βœ” July: Pixelfed starts federating with other Fedi networks. A long awaited update

βœ” August: ActivityPub conference in Prague - πŸ’‘ watch the videos

βœ” October: Framasoft releases the first beta version of Mobilizon

βœ” November: GNU Social tests federation over ActivityPub

βœ” November: Pixelfed gets a grant from NLnet

βœ” November: Indian users massively leave Twitter for Mastodon

βœ” November: Well-known activist Aral Balkan speaks at the European Parliament about the future of Internet regulation and the role of Fediverse platforms - πŸ’‘ watch the video

βœ” December: Funkwhale starts federating with Mastodon

βœ” December: users from Scotland massively join Mastodon (popular hashtag: #TwitterExodusScotland)

βœ” December: mass Spanish speakers migration from Twitter to Mastodon (popular hashtag: #YoMigroAMastodon)

Things to happen in 2020

β€’ Fediverse Conference in Barcelona - πŸ’‘ follow the official account for updates

β€’ Spoiler from the future: millions of people discovering Fediverse networks and migrating from centralized silos. Be prepared!

Issues to be resolved in 2020

One of the main goals of federating software is decentralizing the web. That requires many Fediverse servers each having a small number of users, hosting data in physically decentralized manner. That’s the ideal, a perfect image.

Illustration of many small interconnected stars

But in real world most people register on large Fediverse servers with thousands of users: they’re popular, more stable and reliable, their friends are there. And server administrators tend to choose large, well-known hosting solutions: they’re cheaper, more stable and reliable. This leads to a situation where 80% of total users are all crowded on 10 large (β€œflagship”) instances, and 40% of all servers are hosted mainly by 5 companies.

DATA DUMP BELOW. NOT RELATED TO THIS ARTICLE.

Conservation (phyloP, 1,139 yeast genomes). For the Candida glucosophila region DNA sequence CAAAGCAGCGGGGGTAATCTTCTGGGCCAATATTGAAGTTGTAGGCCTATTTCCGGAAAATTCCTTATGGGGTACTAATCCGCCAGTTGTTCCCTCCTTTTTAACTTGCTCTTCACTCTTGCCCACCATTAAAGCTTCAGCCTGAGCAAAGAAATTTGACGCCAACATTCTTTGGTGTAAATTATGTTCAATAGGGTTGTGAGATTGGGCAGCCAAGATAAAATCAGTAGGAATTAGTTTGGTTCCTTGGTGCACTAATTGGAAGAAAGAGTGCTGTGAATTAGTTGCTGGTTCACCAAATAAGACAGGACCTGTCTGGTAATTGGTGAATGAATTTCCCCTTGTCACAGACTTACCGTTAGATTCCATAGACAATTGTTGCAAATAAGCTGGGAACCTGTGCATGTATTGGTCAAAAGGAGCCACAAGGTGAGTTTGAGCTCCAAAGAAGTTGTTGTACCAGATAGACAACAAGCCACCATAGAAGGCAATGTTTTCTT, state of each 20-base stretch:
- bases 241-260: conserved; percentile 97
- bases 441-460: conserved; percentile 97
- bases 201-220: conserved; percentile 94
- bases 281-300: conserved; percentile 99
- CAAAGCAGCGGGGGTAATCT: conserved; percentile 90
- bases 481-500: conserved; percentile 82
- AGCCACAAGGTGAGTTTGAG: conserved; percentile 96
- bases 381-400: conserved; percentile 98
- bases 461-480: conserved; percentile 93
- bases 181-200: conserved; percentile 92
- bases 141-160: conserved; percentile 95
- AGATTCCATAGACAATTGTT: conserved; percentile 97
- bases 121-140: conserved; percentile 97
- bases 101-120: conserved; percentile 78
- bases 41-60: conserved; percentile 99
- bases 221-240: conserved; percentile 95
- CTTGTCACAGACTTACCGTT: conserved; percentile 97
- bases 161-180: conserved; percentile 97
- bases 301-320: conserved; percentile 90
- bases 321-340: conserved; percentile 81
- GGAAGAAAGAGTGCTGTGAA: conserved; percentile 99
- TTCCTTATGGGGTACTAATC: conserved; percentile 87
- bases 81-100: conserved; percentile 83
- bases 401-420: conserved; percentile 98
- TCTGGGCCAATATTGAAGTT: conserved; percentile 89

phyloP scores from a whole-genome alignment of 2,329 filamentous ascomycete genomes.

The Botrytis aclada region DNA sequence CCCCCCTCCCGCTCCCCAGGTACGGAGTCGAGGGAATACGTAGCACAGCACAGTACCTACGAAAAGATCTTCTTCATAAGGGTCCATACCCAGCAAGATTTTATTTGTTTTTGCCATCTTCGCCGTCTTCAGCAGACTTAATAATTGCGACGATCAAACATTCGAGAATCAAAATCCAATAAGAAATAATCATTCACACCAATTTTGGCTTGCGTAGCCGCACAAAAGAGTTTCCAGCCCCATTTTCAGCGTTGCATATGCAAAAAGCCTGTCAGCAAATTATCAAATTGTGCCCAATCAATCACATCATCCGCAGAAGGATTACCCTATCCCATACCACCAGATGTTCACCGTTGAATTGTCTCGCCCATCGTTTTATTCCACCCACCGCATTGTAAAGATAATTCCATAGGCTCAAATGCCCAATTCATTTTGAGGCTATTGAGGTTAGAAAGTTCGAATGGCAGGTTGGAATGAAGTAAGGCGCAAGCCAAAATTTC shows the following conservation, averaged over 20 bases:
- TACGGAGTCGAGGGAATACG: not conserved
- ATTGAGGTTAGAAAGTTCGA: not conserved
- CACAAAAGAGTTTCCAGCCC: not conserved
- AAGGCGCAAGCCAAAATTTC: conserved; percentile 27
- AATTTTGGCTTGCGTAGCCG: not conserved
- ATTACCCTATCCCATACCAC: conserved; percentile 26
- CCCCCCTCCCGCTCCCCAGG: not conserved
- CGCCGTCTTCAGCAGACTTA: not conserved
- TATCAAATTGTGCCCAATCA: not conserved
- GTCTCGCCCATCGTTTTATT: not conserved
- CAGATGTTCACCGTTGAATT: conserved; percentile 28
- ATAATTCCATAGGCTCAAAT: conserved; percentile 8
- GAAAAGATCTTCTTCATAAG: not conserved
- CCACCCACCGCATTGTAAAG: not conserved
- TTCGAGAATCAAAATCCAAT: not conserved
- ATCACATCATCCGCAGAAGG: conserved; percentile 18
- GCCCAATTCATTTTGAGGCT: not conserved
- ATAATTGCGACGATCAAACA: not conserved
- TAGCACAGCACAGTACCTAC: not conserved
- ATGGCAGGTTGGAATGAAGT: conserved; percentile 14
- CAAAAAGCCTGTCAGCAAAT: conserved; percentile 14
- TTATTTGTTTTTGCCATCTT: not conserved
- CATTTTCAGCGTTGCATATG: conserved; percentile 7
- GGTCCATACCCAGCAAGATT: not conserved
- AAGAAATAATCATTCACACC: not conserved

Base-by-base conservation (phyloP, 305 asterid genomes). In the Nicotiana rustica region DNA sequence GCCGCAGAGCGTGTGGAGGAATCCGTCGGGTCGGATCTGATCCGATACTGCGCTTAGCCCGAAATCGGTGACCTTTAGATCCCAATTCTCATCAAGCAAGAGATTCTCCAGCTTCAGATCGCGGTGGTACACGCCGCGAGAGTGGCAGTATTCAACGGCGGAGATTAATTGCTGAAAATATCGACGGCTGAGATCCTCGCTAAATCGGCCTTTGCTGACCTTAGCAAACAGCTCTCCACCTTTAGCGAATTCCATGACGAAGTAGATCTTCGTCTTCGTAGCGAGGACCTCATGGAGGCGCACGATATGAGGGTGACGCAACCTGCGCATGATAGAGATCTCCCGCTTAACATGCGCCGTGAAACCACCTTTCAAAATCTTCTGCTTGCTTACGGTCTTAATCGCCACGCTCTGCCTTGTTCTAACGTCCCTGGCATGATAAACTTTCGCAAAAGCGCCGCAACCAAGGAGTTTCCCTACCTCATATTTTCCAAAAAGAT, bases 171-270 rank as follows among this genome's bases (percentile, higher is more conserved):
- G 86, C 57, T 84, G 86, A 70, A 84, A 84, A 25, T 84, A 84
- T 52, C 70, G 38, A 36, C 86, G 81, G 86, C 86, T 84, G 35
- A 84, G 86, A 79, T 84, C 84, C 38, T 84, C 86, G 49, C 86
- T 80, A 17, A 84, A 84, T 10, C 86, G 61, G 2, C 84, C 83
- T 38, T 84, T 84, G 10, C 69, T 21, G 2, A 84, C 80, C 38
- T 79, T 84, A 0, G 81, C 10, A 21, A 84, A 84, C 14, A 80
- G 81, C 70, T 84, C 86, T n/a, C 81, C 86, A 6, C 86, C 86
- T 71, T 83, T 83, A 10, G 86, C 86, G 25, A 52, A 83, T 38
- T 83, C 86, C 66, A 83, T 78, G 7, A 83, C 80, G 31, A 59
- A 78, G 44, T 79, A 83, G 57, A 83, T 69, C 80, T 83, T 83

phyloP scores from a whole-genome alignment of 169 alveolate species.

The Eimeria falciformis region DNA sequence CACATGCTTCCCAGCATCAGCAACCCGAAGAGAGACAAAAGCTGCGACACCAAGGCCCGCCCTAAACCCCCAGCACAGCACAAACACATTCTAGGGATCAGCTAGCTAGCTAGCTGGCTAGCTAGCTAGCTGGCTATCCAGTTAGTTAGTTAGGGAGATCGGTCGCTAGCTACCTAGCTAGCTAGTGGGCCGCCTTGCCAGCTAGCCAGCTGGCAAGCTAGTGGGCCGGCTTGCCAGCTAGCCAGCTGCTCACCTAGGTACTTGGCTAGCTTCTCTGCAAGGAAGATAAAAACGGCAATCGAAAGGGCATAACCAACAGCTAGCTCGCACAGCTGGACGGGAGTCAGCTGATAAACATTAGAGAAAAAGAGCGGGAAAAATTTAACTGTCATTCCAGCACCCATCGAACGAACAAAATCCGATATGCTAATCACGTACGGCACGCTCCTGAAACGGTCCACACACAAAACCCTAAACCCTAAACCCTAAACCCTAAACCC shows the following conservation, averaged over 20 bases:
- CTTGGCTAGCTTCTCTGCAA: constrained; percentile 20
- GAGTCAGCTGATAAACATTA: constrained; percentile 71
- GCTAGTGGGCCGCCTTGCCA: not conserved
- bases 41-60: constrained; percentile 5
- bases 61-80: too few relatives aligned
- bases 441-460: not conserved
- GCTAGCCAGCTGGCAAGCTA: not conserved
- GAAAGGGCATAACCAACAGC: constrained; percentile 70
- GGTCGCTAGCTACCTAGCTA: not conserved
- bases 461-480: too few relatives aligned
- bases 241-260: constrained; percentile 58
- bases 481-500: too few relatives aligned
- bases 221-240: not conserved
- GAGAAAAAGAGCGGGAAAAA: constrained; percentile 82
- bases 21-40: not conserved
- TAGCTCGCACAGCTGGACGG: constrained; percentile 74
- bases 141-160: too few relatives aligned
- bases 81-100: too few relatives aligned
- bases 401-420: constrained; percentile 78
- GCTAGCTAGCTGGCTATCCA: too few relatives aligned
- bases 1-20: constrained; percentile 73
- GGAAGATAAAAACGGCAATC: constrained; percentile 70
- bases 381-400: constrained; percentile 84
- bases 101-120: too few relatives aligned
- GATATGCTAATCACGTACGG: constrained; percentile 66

Illustration of two huge (fat) servers talking to each other

Most used providers 2019:

list of most used hosting providers

You can see Mastodon statistics on servers and providers. A representation of all Fediverse hosting providers may be found here. The situation hasn’t changed much since 2018 Leah’s research on server distribution. Will something change in 2020?

Fediverse.party news:

The fediverse.party website changed its home! Our code can now be found on GitLab hosted by πŸ‘ Feneas, a non-for-profit association registered in Finland and run by humans who care about federated web projects.

We invite all authors who would like to submit an article to fediverse.party. Are you developing a Fediverse project? Tell everyone about it! Do you write about complicated things in a simple, user-friendly language? This website’s main audience are newcomers to Fediverse who may have no technical background, they will appreciate your explanatory skills. Are you a researcher of Fediverse software ready to comment on its strengths and weaknesses? Please, share your expertize! Here’re the guidelines for submitting an article.

P/s Fediverse is 99% run by volunteers who spend their own money to keep the network going. If you enjoy being on Fediverse, please, consider sponsoring your own local server or donating to Fediverse project you most often use.